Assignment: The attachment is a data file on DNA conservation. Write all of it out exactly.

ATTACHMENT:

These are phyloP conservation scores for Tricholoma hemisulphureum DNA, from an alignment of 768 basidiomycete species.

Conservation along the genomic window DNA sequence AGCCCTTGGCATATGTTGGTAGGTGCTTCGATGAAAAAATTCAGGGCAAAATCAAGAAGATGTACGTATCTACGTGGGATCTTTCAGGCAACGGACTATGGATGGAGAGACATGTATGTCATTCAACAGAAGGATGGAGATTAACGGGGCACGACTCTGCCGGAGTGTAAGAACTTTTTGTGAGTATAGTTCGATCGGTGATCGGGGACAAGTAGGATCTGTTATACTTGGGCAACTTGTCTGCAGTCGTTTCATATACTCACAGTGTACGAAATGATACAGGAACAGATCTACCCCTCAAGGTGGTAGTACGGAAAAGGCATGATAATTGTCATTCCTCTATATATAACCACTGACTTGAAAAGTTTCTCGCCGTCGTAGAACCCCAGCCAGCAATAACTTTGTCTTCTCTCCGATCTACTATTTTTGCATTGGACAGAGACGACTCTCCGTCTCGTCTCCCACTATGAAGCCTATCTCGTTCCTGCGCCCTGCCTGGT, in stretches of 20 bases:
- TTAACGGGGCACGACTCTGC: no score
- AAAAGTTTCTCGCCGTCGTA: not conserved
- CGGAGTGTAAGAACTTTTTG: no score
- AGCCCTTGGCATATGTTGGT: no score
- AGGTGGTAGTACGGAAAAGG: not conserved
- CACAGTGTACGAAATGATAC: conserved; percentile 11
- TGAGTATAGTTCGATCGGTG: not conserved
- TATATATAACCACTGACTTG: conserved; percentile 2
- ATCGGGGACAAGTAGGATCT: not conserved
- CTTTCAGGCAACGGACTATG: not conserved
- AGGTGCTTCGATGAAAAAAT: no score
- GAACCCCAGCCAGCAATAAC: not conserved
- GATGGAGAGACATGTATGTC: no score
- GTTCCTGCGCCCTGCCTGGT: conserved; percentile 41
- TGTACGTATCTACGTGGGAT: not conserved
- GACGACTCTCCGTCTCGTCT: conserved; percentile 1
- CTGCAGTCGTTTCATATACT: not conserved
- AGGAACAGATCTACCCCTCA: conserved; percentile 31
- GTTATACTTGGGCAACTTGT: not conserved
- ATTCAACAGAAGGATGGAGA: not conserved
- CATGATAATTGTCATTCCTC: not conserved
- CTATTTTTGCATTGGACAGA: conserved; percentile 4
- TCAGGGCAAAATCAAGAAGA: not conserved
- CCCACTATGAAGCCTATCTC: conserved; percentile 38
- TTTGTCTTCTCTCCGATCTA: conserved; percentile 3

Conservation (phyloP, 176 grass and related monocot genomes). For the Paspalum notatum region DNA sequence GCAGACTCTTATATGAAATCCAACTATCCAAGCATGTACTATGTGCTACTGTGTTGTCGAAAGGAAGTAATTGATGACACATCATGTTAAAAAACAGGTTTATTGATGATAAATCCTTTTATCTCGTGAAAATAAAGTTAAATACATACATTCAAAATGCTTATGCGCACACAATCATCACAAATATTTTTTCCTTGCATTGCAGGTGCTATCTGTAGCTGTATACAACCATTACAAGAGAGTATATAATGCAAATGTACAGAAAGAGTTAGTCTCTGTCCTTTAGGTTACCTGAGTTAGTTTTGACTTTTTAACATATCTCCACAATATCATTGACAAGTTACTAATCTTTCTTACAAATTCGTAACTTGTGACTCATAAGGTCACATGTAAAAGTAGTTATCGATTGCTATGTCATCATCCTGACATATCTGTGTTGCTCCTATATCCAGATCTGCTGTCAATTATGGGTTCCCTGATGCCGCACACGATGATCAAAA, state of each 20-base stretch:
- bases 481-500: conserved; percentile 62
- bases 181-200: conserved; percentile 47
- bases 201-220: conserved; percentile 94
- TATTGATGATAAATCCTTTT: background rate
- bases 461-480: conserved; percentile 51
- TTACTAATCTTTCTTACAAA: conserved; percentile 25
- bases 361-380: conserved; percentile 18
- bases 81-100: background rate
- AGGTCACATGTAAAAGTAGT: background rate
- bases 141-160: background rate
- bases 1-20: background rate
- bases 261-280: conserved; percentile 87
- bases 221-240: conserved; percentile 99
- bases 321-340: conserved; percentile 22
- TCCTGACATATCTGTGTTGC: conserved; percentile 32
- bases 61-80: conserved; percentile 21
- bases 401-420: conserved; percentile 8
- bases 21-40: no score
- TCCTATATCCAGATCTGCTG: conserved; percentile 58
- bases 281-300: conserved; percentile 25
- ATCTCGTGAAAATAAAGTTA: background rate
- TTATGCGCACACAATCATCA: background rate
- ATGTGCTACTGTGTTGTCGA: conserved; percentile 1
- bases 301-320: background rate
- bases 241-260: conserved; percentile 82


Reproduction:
These are phyloP conservation scores for Tricholoma hemisulphureum DNA, from an alignment of 768 basidiomycete species.

Conservation along the genomic window DNA sequence AGCCCTTGGCATATGTTGGTAGGTGCTTCGATGAAAAAATTCAGGGCAAAATCAAGAAGATGTACGTATCTACGTGGGATCTTTCAGGCAACGGACTATGGATGGAGAGACATGTATGTCATTCAACAGAAGGATGGAGATTAACGGGGCACGACTCTGCCGGAGTGTAAGAACTTTTTGTGAGTATAGTTCGATCGGTGATCGGGGACAAGTAGGATCTGTTATACTTGGGCAACTTGTCTGCAGTCGTTTCATATACTCACAGTGTACGAAATGATACAGGAACAGATCTACCCCTCAAGGTGGTAGTACGGAAAAGGCATGATAATTGTCATTCCTCTATATATAACCACTGACTTGAAAAGTTTCTCGCCGTCGTAGAACCCCAGCCAGCAATAACTTTGTCTTCTCTCCGATCTACTATTTTTGCATTGGACAGAGACGACTCTCCGTCTCGTCTCCCACTATGAAGCCTATCTCGTTCCTGCGCCCTGCCTGGT, in stretches of 20 bases:
- TTAACGGGGCACGACTCTGC: no score
- AAAAGTTTCTCGCCGTCGTA: not conserved
- CGGAGTGTAAGAACTTTTTG: no score
- AGCCCTTGGCATATGTTGGT: no score
- AGGTGGTAGTACGGAAAAGG: not conserved
- CACAGTGTACGAAATGATAC: conserved; percentile 11
- TGAGTATAGTTCGATCGGTG: not conserved
- TATATATAACCACTGACTTG: conserved; percentile 2
- ATCGGGGACAAGTAGGATCT: not conserved
- CTTTCAGGCAACGGACTATG: not conserved
- AGGTGCTTCGATGAAAAAAT: no score
- GAACCCCAGCCAGCAATAAC: not conserved
- GATGGAGAGACATGTATGTC: no score
- GTTCCTGCGCCCTGCCTGGT: conserved; percentile 41
- TGTACGTATCTACGTGGGAT: not conserved
- GACGACTCTCCGTCTCGTCT: conserved; percentile 1
- CTGCAGTCGTTTCATATACT: not conserved
- AGGAACAGATCTACCCCTCA: conserved; percentile 31
- GTTATACTTGGGCAACTTGT: not conserved
- ATTCAACAGAAGGATGGAGA: not conserved
- CATGATAATTGTCATTCCTC: not conserved
- CTATTTTTGCATTGGACAGA: conserved; percentile 4
- TCAGGGCAAAATCAAGAAGA: not conserved
- CCCACTATGAAGCCTATCTC: conserved; percentile 38
- TTTGTCTTCTCTCCGATCTA: conserved; percentile 3

Conservation (phyloP, 176 grass and related monocot genomes). For the Paspalum notatum region DNA sequence GCAGACTCTTATATGAAATCCAACTATCCAAGCATGTACTATGTGCTACTGTGTTGTCGAAAGGAAGTAATTGATGACACATCATGTTAAAAAACAGGTTTATTGATGATAAATCCTTTTATCTCGTGAAAATAAAGTTAAATACATACATTCAAAATGCTTATGCGCACACAATCATCACAAATATTTTTTCCTTGCATTGCAGGTGCTATCTGTAGCTGTATACAACCATTACAAGAGAGTATATAATGCAAATGTACAGAAAGAGTTAGTCTCTGTCCTTTAGGTTACCTGAGTTAGTTTTGACTTTTTAACATATCTCCACAATATCATTGACAAGTTACTAATCTTTCTTACAAATTCGTAACTTGTGACTCATAAGGTCACATGTAAAAGTAGTTATCGATTGCTATGTCATCATCCTGACATATCTGTGTTGCTCCTATATCCAGATCTGCTGTCAATTATGGGTTCCCTGATGCCGCACACGATGATCAAAA, state of each 20-base stretch:
- bases 481-500: conserved; percentile 62
- bases 181-200: conserved; percentile 47
- bases 201-220: conserved; percentile 94
- TATTGATGATAAATCCTTTT: background rate
- bases 461-480: conserved; percentile 51
- TTACTAATCTTTCTTACAAA: conserved; percentile 25
- bases 361-380: conserved; percentile 18
- bases 81-100: background rate
- AGGTCACATGTAAAAGTAGT: background rate
- bases 141-160: background rate
- bases 1-20: background rate
- bases 261-280: conserved; percentile 87
- bases 221-240: conserved; percentile 99
- bases 321-340: conserved; percentile 22
- TCCTGACATATCTGTGTTGC: conserved; percentile 32
- bases 61-80: conserved; percentile 21
- bases 401-420: conserved; percentile 8
- bases 21-40: no score
- TCCTATATCCAGATCTGCTG: conserved; percentile 58
- bases 281-300: conserved; percentile 25
- ATCTCGTGAAAATAAAGTTA: background rate
- TTATGCGCACACAATCATCA: background rate
- ATGTGCTACTGTGTTGTCGA: conserved; percentile 1
- bases 301-320: background rate
- bases 241-260: conserved; percentile 82